Whether or not you think that the future lies in financial technologies, it is hard not to be impressed by the sector’s astronomic growth. Rarely have we seen an industry expanding at the rate ‘FinTech’ did in 2016 when it attracted over $17.4 billion in investment. For the first time ever, China outpaced the U.S. in both the amount of deals completed and the total capital raised by start-ups.
During the year, Chinese investments into FinTech companies grew by an astonishing 84%, making the country the market leader in one of the most modern and prominent technology sectors in the world. Meanwhile, the money flowing into western companies dropped dramatically. The U.S. and U.K. saw 12% and 34% decreases in investment respectively while, in Europe, the amount of investment fell from $12.4 billion in 2015 to only $2.2 billion last year.
This transformation was, therefore, one of the main discussions at the eFinTech show is Barcelona this year. The event attracted companies from all around Europe. All came to discuss current trends and ways European start-ups could compete on a global scene. “We’ve seen a fall of investment because of the political instability” says Fabrizio Villani, founder of Fintastico, a global FinTech portal that features start-ups from all over the world.
“At the moment, most FinTech start-ups are targeting the whole [of] Europe. This includes the UK, which, of course, is the biggest market. So, at the moment, FinTech start-ups can expand into other European countries without having to apply for a completely new license each time”, says Villani.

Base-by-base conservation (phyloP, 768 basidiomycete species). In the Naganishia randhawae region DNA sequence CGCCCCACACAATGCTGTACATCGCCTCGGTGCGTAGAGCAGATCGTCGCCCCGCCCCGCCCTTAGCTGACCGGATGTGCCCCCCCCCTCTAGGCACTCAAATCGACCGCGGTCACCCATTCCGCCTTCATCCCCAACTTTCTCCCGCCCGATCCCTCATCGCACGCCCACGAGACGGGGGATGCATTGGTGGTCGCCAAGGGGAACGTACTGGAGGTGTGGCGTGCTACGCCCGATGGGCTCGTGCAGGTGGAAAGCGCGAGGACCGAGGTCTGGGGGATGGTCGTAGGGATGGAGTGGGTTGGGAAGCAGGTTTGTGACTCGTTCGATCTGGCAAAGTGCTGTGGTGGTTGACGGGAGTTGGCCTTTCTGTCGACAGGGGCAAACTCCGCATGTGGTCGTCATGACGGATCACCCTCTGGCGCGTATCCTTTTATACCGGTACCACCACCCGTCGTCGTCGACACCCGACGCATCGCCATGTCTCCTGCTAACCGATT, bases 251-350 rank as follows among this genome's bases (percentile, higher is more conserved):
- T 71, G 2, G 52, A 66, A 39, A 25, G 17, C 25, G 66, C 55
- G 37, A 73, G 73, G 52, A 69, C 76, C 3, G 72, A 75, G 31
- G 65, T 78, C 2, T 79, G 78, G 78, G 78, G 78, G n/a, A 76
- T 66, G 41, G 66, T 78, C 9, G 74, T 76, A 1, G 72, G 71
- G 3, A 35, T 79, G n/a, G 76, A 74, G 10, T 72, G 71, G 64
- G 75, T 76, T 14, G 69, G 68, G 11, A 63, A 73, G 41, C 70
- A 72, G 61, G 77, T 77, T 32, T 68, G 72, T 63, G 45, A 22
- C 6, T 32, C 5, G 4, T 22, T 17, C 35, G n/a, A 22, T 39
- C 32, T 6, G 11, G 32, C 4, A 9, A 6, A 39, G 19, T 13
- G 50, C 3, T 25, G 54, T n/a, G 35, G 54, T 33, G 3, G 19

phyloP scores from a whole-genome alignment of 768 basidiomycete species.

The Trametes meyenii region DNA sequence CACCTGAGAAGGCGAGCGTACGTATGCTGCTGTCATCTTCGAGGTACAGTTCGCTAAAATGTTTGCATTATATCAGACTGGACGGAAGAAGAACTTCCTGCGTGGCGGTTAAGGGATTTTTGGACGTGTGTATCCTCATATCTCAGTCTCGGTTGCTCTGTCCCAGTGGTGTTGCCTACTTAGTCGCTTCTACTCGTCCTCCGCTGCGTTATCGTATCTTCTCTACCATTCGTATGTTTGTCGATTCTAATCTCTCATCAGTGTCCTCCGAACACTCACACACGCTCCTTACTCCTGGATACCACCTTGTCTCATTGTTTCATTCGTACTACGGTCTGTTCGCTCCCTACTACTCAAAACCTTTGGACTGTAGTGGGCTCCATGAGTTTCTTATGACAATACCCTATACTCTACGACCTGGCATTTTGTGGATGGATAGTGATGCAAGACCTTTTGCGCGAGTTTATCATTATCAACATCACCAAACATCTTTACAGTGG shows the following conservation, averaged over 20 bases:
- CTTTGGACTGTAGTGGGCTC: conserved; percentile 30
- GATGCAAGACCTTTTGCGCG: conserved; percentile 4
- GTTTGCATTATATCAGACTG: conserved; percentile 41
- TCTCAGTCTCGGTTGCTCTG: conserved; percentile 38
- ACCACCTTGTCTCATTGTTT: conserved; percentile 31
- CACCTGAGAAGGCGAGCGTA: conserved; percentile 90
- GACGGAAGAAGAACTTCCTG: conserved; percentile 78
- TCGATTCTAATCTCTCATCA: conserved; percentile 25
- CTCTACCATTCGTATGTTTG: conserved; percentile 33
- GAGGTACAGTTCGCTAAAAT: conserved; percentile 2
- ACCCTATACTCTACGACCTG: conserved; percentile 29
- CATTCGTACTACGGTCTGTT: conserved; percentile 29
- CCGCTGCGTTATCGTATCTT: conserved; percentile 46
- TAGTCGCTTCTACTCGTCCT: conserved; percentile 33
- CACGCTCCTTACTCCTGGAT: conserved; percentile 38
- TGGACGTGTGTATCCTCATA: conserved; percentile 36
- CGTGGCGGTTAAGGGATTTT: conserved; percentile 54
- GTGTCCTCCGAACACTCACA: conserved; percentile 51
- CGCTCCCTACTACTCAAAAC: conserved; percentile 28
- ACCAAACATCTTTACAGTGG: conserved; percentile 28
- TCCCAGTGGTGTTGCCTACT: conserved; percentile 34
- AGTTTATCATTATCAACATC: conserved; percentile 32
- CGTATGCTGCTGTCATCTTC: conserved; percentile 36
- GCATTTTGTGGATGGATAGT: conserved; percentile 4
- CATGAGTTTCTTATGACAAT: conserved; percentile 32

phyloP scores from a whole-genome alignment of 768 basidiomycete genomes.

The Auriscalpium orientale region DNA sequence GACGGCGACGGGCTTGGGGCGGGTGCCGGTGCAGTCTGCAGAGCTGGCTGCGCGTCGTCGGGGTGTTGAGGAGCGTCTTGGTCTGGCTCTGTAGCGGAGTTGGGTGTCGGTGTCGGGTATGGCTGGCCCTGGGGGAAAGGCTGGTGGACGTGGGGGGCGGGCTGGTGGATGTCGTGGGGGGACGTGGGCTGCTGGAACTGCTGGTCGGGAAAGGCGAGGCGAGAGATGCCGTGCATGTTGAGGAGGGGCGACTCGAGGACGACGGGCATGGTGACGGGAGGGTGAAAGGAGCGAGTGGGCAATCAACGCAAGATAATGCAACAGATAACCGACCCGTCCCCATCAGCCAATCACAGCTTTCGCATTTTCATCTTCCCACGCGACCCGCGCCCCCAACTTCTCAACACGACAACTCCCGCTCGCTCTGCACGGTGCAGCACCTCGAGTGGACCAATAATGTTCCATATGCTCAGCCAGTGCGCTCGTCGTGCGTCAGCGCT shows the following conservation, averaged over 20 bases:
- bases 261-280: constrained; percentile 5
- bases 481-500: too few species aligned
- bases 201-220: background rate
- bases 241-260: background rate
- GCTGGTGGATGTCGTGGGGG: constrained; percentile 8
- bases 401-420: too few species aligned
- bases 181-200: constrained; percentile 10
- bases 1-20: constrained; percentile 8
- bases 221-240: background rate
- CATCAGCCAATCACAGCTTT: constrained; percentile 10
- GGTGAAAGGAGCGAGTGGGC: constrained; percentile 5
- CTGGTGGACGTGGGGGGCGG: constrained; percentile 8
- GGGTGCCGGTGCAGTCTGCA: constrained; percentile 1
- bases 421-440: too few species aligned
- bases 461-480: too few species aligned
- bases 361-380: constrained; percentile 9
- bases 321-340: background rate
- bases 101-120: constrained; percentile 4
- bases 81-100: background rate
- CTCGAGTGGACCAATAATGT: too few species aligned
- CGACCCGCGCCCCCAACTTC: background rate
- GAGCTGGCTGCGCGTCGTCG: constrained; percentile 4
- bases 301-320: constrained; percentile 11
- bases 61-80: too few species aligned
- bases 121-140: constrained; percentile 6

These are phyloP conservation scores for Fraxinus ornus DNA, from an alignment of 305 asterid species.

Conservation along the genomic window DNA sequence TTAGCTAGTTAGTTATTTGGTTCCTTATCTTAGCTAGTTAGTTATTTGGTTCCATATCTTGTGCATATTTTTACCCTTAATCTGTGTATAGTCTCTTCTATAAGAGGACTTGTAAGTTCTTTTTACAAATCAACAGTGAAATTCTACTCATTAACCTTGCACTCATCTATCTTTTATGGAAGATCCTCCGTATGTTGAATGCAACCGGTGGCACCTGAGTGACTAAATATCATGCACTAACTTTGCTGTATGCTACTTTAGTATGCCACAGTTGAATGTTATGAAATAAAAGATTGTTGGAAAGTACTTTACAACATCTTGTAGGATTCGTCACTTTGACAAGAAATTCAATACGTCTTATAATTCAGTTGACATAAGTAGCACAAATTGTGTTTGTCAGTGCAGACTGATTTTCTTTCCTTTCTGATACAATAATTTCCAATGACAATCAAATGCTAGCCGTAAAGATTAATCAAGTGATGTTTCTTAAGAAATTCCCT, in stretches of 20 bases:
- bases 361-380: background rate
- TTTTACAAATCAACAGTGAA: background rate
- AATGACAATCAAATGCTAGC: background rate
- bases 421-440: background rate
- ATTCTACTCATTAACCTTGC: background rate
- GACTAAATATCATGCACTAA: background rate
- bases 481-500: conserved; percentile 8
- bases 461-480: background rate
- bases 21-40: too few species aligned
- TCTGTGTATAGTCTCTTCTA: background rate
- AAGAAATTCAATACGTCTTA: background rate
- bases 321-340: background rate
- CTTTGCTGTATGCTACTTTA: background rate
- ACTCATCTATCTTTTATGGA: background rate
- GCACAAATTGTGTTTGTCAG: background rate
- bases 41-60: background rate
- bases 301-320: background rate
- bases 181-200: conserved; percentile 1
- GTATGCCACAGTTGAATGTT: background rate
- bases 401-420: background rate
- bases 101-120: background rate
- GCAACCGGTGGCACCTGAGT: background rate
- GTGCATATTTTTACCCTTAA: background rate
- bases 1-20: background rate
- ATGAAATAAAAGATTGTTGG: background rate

But while political instability may be factor that played a big part in this change, it’s clearly not the only reason for the shift. Looking at the Chinese and European markets development, it is evident that the journey to the current standpoint looks very different in the two continents. While the western economies are characterised by stable growth with a financial system that gradually adapted to customer needs, China has built their digital market from a very different base. Their enormous economic growth over the past 20 years meant that many consumers went from a cash-only daily life straight to paying for goods and services on their mobile phones, bypassing the plastic bank cards Europeans have been using during the past decades. As China became the country with the greatest amount of Internet users in the world (over 700m), with the whole population moving onto smartphones almost over night, cash-free payment options were suddenly possible but massively under served.
This resulted in a clear competitive advantage for Chinese FinTech companies over their western counter parts, which used the opportunity to make China into the mobile-payment country it is today. Anyone who’s ever been to China would have seen the enormous amounts of QR code scanning happening and the heard the bleeping sound made by smartphones processing successful transactions. The leading Chinese mobile payment solution, AliPay is, literally, everywhere. Everyone, including beggars in the street, take and makes payments through their phone. As a result, the parent company behind it, Ant Financials, is expanding at the fastest rate in the market and is engaged in acquiring dominant players in the leading economies around the world.